If you’ve ever lost weight, you may appreciate the comment more than if you haven’t and I will expand.
A number of years ago, I saw a documentary on “the Fat Smoker” and his answer to losing weight was “Eat Less and Exercise More“.
Well, it could be that easy, but what proportion of each contributes to weight loss best?
Anecdotally, I’ve found the equation to be ~ 0.8 (Eat Less) + 0.2 (Exercise More), which indicates that eating less contributes to my weight loss by a 4:1 ratio when I’m losing weight, or the Pareto Principle 80/20 rule. Turns out that Very Well Fit agrees with me. Really, what both they and I are doing is highlighting the importance of nutrition in the equation.
The eating less (or better) contributes 80% of the benefit I receive. Not to nullify the 20%, it’s important, but if I could only do one, I’d eat better in an instant. In times of stress / high volume work its a lot easier to simply maintain my diet and not exercise than try to find the time to exercise long hours.
Further, you can eat your way out of an exercise deficit; however, it’s very hard to exercise your way out of an eating calorie surplus. If I run 10km, I can erase the benefit with a single Venti Latte. That’s dangerous. People tend not to realize that.
What does this have to do with financial independence?
The simple equation for saving for financial independence is Make More and Spend Less.
Yes, I have extremely simplified the equation, as we did with weight loss.
Of course, there can be a level of specificity that improves both weight loss and financial independence; however, at it’s root, it is a very simple concept. Spend less money than you make and invest the difference. The more you save and invest, all else equal, the sooner you will be financially independent.
Let’s ignore, for now, that making more money, like exercise, can be complicated. For example, would you do weightlifting, cardio, HIIT or crossfit. For making more money, would you focus on a higher salary, more side hustles, better investment returns? For simplicity purpose, we will lump those together into ‘make more’.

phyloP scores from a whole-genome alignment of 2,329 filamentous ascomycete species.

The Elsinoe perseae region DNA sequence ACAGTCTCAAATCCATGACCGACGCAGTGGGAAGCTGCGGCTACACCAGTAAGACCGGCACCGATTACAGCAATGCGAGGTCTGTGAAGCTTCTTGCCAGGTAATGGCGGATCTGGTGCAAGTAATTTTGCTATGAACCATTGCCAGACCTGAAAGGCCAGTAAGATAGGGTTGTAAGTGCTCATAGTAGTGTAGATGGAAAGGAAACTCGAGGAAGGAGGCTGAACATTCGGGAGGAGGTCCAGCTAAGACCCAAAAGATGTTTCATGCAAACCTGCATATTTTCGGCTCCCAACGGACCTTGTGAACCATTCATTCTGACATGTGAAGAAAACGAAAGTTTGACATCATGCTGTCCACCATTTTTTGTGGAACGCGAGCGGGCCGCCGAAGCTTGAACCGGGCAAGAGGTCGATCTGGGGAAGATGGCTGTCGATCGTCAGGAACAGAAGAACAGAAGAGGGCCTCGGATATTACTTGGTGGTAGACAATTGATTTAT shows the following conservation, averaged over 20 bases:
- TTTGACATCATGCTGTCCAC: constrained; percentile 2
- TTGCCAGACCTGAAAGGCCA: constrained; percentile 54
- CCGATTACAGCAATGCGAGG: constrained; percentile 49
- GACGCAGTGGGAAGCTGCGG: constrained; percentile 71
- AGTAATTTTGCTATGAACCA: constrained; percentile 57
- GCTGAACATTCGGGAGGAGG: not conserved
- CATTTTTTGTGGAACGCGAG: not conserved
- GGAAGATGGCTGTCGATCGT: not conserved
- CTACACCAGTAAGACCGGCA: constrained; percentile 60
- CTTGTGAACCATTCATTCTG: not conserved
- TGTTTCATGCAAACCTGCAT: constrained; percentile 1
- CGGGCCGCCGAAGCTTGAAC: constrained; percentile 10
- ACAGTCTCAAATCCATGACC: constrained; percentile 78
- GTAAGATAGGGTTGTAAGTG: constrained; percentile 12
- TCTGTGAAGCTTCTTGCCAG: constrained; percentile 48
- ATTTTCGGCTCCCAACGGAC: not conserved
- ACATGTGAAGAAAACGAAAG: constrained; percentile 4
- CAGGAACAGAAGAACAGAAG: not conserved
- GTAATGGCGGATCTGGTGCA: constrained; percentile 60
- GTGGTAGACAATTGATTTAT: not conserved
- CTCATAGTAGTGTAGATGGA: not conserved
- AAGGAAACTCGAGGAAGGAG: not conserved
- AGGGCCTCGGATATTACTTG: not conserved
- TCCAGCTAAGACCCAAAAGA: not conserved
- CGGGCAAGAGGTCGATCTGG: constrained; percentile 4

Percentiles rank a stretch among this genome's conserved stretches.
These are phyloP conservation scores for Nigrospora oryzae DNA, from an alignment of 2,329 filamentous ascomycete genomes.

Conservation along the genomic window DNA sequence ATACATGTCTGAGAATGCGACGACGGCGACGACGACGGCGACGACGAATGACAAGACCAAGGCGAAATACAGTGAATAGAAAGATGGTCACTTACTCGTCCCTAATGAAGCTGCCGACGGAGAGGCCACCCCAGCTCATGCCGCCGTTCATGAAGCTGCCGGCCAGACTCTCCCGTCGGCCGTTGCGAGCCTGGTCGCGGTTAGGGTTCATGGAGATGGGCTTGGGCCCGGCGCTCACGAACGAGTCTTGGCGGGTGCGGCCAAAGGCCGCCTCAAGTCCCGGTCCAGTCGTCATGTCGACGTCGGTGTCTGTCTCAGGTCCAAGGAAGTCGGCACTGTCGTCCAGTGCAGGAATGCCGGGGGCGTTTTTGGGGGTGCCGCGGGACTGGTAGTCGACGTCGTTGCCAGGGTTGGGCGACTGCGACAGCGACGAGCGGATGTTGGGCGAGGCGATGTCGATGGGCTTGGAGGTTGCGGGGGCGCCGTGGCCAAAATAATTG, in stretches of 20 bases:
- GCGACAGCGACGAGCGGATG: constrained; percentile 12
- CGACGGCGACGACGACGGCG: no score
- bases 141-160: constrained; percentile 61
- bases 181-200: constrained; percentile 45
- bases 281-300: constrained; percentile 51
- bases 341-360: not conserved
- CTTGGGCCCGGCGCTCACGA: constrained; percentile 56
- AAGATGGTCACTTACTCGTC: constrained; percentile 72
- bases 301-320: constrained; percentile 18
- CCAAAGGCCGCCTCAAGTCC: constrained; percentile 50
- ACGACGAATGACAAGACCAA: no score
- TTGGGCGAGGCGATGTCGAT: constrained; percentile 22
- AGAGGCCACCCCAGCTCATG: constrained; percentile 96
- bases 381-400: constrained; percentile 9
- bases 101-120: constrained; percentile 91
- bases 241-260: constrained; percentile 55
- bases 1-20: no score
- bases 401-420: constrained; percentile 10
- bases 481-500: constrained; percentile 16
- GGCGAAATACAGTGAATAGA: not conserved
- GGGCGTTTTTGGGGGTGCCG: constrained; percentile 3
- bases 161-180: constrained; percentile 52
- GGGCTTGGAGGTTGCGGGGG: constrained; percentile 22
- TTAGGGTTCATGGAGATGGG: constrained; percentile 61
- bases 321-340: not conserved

Why is this important?
It is important because people don’t always realize the implications of their spending versus earnings.
Let me give you an example.
If you are in the top tax bracket in Canada, each additional $1 that you make results in $0.49 cents in your pocket. Each additional $1 that you don’t spend results in $1 in your pocket. Think about that, immediately a $1 saved is worth $2 earned. That is incredibly powerful. It is clear, to me, that at some point you have to focus on savings over earnings to be financially independent if you want to maximize your return on investment; unless you’re a billionaire unicorn founder.
Wait, it’s even more powerful when we continue this thought exercise.
What is the number one rule to consider when planning how much investments and savings you need to retire?
That’s right, the 4% rule, otherwise known as the safe withdrawal rate. What this means is that you can withdraw 4% of your portfolio each year, every year, into perpetuity and you will not hit zero. Effectively, it’s when you can retire and never need to work again.
A simpler way to think about it is to multiply your annual expenses by 25 (25 x 4 = 100).
Let’s think about that as it relates to an additional dollar earned relative to a dollar saved.
The importance of the dollar saved on the financial independence journey just increased. if 25x my annual expenses drives what I have to save, then I can dramatically reduce my required savings target if my annual expenses are lower. If my annual expenses are $25,000 (Mr Money Mustache, showed family expenses in 2014 of $25,000.) then I need $625,000 to retire. An achievable number if I am working to earn a 1%er salary and if I am asking for a raise when deserved.
If I am spending $100,000 per year, which is not inconceivable if you’ve worked your way to a high salary and you’re in a high cost of living city, then you need $2.5 million to retire. Ouch. That’s challenging. That’s a lot of money.
Early on my journey, I focused on getting my earnings as high as possible.
Now, I have switched my focus. I am targeting rationalizing my expenses each year and increasing long-term passive income. Other benefits to a lower annual spend:
- less stress
- better prepared for downturns
- You make more, because your investments increase
- children don’t become accustomed to high expectations
- Buying what you need, versus want, is better for the environment
- Focusing on needs, versus wants, is better for your mental health
Is the equation 0.8 (Spend Less) + 0.2 (Make More)?
What do you think?
What’s your vote?
How do you structure your early retirement road map?